1) Last Saturday night comedian/actor Pete Davidson was performing with guest host Adam Sandler on NBC’s “SNL” and tonight he will be performing in Pittsburgh at the Carnegie of Homestead Music Hall. Davidson has had many ups and downs in his life, the most tragic is that his father died while bravely trying to rescue people from the Marriott World Trade Center during the 9/11 attacks. He has also battled Crohn’s disease and depression. On the brighter side he has dated some amazing women including Kate Beckinsale and Ariana Grande. Davidson has translated his pain and angst into a very relatable form of humor which has landed him TV roles on MTV 2’s Guy Code and Fox’s (now NBC’s) “Brooklyn Nine-Nine.” His film roles have included 2015’s Trainwreck and this year’s, What Men Want. Davidson will also be in the upcoming The Big Lebowski influenced film, Going Places by John Turturro, 7 p.m. 510 East 10th Ave., Munhall.
2) When the British occupied New York City during the American Revolution, one young British officer was well-liked even among the staunchest rebels. Major John André won hearts by being gracious and witty, respectful and honorable—but a dishonorable mission did him in. Riding a warship up the Hudson to West Point, an American stronghold, André slipped ashore at night to meet the commander: Benedict Arnold. Arnold had offered to intentionally lose the fort in a fixed battle. Young André’s job was negotiating terms and details. André wore his redcoat uniform so that, if caught, he wouldn’t be hanged as a spy. But the talks ran long, the ship left him stranded, and he let Arnold give him civilian clothes and a horse for getting back to British lines. Didn’t work. André was stopped, carrying papers that revealed the plan. Much later, in 1798, American playwright William Dunlap premiered his drama André. This finely written play focused on André’s military trial, where American officers agonized over what to do with the popular fellow: treat him as a POW—or execute him, which they did.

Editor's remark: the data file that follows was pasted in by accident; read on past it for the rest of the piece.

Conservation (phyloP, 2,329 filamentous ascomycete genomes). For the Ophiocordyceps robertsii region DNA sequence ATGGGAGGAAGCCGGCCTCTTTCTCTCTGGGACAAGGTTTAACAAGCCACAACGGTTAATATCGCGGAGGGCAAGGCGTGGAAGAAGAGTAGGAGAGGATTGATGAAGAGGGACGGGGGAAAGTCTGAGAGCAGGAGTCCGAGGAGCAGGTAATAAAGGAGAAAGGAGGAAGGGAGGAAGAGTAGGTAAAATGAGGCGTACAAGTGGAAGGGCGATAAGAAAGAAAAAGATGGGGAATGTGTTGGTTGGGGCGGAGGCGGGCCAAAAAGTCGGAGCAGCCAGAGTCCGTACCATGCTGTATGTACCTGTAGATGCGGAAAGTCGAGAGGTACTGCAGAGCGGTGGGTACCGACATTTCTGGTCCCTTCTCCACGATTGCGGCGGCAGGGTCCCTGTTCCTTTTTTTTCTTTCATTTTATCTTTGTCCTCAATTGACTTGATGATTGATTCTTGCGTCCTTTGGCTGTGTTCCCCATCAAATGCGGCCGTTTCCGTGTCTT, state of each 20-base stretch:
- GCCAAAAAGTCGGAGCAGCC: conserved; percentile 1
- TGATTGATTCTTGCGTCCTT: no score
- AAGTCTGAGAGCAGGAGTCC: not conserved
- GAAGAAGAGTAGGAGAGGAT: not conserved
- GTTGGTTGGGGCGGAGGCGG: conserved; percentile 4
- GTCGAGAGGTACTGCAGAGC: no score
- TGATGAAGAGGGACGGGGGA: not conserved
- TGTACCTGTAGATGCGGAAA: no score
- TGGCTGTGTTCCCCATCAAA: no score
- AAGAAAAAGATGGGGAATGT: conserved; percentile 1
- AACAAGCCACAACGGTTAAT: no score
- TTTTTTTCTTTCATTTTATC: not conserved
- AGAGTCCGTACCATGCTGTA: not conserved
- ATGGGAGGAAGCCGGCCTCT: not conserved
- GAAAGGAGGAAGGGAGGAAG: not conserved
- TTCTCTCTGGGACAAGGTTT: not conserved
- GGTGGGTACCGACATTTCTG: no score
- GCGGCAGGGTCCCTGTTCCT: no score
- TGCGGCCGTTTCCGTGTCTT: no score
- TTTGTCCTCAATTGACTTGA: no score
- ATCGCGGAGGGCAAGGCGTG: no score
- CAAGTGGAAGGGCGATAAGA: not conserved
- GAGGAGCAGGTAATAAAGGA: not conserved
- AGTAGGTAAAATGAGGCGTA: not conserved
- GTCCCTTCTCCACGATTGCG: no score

The play bombed. Patriotic U.S. audiences of 1798, no longer attuned to kindly feelings toward André, thought it portrayed him as too much the heroic martyr. You be the judge. Pittsburgh’s Throughline Theatre opens its new season with a revival of André. Performances continue through May 18. At the Aftershock Theatre, 115 57th St., Lawrenceville. (MV)